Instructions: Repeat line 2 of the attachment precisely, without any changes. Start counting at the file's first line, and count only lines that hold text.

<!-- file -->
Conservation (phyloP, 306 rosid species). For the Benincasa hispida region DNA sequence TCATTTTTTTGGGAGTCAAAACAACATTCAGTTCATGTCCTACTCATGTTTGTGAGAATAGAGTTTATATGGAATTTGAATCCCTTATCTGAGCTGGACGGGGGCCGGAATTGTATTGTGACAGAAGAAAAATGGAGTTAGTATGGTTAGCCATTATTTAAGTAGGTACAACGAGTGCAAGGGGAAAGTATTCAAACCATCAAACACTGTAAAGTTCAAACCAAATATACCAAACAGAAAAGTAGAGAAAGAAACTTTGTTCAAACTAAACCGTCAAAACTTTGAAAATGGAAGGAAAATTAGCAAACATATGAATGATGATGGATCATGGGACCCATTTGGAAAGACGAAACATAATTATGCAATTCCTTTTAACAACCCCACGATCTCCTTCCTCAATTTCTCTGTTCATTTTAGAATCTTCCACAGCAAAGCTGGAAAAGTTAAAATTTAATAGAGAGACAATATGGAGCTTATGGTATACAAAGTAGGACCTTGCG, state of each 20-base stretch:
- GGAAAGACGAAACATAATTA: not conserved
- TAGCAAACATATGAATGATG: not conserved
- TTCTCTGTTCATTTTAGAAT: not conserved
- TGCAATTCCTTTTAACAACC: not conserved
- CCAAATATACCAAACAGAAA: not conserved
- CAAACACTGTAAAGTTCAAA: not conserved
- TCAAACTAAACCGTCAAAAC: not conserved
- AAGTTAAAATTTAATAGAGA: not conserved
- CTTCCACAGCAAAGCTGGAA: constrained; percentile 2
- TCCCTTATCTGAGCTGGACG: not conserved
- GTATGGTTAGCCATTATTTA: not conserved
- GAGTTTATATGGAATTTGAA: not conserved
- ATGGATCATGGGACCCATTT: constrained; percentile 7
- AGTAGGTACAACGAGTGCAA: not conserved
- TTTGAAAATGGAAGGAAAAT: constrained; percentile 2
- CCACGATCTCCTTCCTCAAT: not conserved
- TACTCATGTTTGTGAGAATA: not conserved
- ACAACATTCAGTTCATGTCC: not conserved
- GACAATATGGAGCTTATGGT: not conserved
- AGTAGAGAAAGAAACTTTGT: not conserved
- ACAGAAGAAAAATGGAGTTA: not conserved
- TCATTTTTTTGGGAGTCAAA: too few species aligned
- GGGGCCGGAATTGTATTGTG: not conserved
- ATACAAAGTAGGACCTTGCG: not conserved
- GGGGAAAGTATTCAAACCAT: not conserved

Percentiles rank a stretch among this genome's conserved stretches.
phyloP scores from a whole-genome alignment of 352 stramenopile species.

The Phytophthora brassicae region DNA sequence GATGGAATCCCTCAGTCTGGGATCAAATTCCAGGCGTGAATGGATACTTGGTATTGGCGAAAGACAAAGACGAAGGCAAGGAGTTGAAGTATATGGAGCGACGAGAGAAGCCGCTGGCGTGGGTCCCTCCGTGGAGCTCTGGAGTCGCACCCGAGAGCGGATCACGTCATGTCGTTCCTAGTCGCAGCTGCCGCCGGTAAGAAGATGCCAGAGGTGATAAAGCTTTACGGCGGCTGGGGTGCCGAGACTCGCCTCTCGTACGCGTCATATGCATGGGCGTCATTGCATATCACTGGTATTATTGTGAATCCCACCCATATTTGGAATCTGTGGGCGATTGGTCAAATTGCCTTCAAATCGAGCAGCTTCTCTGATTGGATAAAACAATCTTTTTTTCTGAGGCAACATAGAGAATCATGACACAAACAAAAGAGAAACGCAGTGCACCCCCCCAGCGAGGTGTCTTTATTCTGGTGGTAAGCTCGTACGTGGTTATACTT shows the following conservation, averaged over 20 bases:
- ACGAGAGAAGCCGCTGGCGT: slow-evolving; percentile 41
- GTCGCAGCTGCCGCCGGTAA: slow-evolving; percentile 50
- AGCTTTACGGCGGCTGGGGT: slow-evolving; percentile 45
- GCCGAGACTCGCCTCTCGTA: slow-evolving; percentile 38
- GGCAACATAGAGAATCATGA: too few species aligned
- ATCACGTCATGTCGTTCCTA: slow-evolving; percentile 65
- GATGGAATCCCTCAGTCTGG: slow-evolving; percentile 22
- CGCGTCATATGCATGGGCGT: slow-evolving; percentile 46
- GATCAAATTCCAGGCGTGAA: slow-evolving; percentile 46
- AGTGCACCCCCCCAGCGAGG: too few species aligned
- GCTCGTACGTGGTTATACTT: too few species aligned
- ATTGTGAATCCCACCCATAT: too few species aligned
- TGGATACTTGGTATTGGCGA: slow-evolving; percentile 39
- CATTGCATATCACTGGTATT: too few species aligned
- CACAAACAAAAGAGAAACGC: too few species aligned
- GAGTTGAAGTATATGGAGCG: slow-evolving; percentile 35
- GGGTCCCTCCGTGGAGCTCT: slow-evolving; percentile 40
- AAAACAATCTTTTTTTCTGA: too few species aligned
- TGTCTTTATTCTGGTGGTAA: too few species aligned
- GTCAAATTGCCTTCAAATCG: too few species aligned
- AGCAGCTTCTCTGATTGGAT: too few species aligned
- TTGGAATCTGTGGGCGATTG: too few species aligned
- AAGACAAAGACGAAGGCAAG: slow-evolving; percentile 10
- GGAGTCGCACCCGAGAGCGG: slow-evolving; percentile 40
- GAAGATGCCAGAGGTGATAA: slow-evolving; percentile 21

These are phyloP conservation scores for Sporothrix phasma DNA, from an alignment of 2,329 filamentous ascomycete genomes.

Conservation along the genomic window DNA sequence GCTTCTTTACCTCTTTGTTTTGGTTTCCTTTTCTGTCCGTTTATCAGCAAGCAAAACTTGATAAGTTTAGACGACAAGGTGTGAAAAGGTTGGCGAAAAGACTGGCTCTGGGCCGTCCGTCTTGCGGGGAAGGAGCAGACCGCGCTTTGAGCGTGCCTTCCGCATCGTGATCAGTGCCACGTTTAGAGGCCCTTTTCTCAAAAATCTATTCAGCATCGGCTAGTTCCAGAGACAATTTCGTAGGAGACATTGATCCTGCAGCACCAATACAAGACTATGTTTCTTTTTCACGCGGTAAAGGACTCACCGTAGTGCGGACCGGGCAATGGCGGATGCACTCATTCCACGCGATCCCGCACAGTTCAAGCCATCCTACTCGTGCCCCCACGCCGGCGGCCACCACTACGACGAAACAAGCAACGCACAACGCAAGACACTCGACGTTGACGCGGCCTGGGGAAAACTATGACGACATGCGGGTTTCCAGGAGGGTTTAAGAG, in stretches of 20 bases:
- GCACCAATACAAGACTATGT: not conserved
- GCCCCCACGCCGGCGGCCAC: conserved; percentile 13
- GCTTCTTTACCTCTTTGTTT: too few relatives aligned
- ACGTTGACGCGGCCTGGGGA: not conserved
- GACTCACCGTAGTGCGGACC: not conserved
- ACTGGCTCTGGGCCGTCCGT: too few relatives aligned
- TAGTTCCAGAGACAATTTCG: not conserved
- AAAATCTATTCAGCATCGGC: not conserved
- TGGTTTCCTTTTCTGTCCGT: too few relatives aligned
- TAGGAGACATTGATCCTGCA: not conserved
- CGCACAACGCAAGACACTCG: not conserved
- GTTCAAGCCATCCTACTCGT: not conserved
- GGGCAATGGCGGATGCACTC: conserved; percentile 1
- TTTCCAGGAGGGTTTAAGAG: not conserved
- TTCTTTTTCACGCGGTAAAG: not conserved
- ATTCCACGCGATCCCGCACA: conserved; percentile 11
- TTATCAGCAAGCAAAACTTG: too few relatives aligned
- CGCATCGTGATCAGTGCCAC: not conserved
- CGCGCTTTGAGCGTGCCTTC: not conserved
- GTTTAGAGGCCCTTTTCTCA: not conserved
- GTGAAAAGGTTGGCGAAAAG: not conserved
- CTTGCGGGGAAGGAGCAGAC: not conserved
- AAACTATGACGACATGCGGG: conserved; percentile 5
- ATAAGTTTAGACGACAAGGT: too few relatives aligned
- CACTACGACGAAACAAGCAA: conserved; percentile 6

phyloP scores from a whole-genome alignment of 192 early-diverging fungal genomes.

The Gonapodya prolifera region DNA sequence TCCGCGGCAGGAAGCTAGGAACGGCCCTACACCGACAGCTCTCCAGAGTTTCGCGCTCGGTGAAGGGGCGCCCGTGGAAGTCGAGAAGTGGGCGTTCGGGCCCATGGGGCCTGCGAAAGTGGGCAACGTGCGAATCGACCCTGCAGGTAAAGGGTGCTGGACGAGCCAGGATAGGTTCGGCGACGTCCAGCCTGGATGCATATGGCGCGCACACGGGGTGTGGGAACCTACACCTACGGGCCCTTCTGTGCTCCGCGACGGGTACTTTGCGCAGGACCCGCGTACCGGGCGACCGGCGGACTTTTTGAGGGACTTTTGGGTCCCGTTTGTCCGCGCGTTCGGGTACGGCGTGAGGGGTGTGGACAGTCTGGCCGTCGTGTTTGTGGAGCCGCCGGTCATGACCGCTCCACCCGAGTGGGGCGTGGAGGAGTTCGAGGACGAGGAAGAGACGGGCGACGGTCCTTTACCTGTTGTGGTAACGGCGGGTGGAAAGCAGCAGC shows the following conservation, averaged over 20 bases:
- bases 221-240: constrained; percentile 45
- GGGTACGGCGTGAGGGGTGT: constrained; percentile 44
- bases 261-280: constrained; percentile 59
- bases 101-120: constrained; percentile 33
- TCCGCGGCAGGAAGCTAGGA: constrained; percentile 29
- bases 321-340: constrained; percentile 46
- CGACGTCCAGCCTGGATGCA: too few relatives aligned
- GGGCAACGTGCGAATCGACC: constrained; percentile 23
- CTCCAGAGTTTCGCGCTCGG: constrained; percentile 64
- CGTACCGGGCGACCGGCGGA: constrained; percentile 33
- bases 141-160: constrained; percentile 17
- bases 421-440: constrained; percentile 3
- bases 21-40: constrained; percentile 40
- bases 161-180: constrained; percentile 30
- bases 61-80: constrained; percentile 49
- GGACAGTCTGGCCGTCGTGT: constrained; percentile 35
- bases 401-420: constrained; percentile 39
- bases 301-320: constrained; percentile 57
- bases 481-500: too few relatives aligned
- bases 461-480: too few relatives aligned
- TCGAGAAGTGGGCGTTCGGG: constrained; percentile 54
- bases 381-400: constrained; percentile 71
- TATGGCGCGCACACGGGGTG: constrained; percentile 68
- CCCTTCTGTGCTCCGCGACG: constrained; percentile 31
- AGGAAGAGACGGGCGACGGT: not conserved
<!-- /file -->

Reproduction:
- GGAAAGACGAAACATAATTA: not conserved